Flickourd out

Flickourd out: Next time your site goes down, have a colouring contest. They apologise, however. Sir Stewart Butterfield explains the outage.

Update: Later in the evening, the site is back up. What’s more, there are a gazillion entries in the contest. Lesson to marketers: I’m not exactly sure what the lesson is, but I think it’s something about turning lemons into lemonade and always having crayons handy for when the kids get restless.

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Why people blog

Why people blog: “Storytelling, not journalism, spurs most blogs” is the headline on a Reuters story about a new study from those Pew Trust folks who are always studying stuff so we don’t have to. I think too often the meaning of the word “journalism” is needlessly debated by bloggers, and about bloggers. I actually am a journalist, but what I do here is not journalism — except when it is. I don’t lie. I express opinions. I’m transparent in my motives and relationships. When I’m just passing on gossip, I admit it. But the reason this weblog exists and the reason I post to it has more to do with telling stories than about journalism — unless you want to debate the meaning of the word, and I don’t.

Update: Dave Winer: “And the story here isn’t the big picture, get your mind out of the aggregate, and start thinking about the small picture. And blogs aren’t driving the change in perspective, they just reflect it.”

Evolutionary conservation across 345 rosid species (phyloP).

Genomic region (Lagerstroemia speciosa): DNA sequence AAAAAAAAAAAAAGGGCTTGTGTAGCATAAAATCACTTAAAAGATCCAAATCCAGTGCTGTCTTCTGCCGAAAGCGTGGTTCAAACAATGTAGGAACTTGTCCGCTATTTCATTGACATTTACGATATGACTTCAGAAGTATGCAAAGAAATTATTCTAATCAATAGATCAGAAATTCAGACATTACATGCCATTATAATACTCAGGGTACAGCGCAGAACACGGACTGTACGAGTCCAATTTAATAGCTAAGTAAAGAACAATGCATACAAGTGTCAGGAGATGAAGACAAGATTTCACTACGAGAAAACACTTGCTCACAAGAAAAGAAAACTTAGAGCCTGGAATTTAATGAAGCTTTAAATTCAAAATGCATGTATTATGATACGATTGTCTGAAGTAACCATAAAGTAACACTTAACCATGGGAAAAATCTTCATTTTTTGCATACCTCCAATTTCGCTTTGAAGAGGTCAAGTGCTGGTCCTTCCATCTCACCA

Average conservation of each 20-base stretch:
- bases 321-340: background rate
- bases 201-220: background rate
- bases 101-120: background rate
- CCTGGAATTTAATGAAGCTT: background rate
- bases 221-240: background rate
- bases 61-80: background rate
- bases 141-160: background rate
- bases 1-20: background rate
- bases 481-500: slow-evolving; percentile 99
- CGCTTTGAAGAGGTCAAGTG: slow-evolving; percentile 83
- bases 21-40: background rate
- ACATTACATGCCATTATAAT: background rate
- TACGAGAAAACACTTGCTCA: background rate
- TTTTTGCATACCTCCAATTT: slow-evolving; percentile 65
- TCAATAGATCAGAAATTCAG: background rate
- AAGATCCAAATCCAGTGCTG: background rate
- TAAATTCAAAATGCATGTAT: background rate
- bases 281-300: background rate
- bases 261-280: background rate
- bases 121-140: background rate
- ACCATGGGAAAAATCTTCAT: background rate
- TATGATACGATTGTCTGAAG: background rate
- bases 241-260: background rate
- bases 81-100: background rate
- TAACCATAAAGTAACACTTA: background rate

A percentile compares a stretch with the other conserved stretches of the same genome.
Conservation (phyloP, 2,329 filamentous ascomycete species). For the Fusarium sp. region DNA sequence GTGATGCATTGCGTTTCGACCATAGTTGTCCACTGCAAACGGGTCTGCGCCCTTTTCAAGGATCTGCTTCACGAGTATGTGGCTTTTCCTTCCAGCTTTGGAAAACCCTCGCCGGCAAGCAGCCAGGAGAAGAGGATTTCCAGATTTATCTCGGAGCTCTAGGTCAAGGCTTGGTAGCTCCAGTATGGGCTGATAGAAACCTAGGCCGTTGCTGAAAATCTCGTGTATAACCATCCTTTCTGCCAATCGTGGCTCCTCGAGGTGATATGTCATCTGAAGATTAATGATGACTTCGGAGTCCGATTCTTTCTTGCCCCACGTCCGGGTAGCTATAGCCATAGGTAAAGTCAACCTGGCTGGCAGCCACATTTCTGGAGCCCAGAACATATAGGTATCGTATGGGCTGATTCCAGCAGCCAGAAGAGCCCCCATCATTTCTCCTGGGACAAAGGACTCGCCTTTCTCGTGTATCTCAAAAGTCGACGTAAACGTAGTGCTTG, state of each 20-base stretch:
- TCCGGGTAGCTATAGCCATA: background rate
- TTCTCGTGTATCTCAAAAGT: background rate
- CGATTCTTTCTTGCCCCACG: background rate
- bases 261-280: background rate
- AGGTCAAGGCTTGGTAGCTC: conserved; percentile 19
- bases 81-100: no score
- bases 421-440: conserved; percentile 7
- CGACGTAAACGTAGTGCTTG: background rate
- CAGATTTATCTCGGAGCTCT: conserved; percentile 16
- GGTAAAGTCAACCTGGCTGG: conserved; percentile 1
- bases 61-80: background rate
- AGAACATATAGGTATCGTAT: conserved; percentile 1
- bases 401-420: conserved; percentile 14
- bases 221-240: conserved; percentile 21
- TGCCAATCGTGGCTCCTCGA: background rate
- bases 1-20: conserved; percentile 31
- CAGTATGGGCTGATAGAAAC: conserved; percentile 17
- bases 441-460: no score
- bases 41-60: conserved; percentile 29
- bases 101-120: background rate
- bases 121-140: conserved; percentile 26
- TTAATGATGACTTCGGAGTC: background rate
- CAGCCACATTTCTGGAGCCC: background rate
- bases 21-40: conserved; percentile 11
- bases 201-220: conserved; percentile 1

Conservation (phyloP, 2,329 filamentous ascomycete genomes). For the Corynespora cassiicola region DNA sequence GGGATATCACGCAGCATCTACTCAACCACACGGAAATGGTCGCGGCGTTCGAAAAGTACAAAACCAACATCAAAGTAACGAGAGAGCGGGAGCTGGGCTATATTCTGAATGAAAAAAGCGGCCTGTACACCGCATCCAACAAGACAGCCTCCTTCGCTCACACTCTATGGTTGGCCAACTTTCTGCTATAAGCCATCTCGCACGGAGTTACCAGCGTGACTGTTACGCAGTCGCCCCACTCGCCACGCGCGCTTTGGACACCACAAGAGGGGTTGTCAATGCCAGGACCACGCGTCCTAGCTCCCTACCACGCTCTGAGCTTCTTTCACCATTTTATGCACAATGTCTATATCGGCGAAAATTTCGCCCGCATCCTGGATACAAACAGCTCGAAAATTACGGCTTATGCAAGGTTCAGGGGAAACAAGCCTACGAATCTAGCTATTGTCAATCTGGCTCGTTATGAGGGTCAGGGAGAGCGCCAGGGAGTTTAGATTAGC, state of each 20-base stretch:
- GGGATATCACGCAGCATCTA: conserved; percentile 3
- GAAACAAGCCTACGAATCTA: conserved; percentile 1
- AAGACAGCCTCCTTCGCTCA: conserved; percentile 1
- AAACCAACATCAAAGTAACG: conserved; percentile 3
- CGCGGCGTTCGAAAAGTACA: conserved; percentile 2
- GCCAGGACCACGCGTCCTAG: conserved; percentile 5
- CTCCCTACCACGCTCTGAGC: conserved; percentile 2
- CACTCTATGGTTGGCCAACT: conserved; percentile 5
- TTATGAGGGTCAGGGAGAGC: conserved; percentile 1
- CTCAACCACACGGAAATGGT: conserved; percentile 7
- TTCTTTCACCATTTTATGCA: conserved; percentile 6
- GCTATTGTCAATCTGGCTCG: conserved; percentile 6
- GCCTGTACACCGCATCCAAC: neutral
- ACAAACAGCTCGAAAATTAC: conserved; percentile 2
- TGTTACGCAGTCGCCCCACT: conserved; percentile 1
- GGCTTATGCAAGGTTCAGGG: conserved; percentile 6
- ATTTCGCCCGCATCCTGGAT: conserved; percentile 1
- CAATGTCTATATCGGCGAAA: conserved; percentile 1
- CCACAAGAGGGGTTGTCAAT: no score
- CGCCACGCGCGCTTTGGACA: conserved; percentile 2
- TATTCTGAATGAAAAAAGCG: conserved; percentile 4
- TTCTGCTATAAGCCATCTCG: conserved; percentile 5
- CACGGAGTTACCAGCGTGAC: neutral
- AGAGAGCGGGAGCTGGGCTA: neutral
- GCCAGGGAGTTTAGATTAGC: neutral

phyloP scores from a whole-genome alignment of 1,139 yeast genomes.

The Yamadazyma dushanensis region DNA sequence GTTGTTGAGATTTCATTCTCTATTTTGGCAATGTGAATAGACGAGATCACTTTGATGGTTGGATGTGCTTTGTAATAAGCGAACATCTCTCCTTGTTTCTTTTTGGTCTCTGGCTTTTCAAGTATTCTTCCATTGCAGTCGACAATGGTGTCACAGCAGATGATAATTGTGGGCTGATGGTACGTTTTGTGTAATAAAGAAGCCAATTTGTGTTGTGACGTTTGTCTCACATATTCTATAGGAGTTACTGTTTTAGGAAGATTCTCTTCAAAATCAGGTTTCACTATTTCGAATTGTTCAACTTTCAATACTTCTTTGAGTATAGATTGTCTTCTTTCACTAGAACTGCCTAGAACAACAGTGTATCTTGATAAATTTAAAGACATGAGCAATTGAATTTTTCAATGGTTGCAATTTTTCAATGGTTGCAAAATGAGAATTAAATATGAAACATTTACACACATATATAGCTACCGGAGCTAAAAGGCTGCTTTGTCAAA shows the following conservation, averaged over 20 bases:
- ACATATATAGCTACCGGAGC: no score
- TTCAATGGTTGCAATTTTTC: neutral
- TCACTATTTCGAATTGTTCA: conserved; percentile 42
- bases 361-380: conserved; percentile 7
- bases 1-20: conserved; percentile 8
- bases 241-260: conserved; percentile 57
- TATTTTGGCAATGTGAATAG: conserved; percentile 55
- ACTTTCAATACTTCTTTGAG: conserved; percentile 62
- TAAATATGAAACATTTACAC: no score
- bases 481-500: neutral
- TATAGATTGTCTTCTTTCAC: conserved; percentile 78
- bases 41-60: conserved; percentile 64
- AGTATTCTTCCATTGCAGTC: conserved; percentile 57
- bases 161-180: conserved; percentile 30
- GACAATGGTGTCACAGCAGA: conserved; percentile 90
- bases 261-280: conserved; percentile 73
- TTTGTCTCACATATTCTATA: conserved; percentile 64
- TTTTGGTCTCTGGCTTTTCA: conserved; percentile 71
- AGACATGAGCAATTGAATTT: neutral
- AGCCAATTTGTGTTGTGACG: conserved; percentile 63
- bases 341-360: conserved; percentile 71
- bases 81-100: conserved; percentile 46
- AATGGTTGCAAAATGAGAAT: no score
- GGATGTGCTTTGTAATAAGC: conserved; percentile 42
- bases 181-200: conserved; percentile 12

Observation: I think bloggers say they’re not journalists because they believe to do so would place a limit — perhaps even demean — what it is they’re doing. They’re observing, recording, entertaining, interpreting, screening, pointing to, calling out, casting out, body slamming, I could go on. To put the journalism label on what is taking place is to place it in a very small box. It’s like calling everything that’s on TV “journalism.” Maybe the news shows are, but do game shows fall under the “journalism” label? That said, if it’s journalism you want (again, whatever ‘journalism’ means), then I can’t think of a better means to practice it than to allow everyone equal opportunity to record how they experience the world — or a specific event in their neighborhood — from their unique point of view.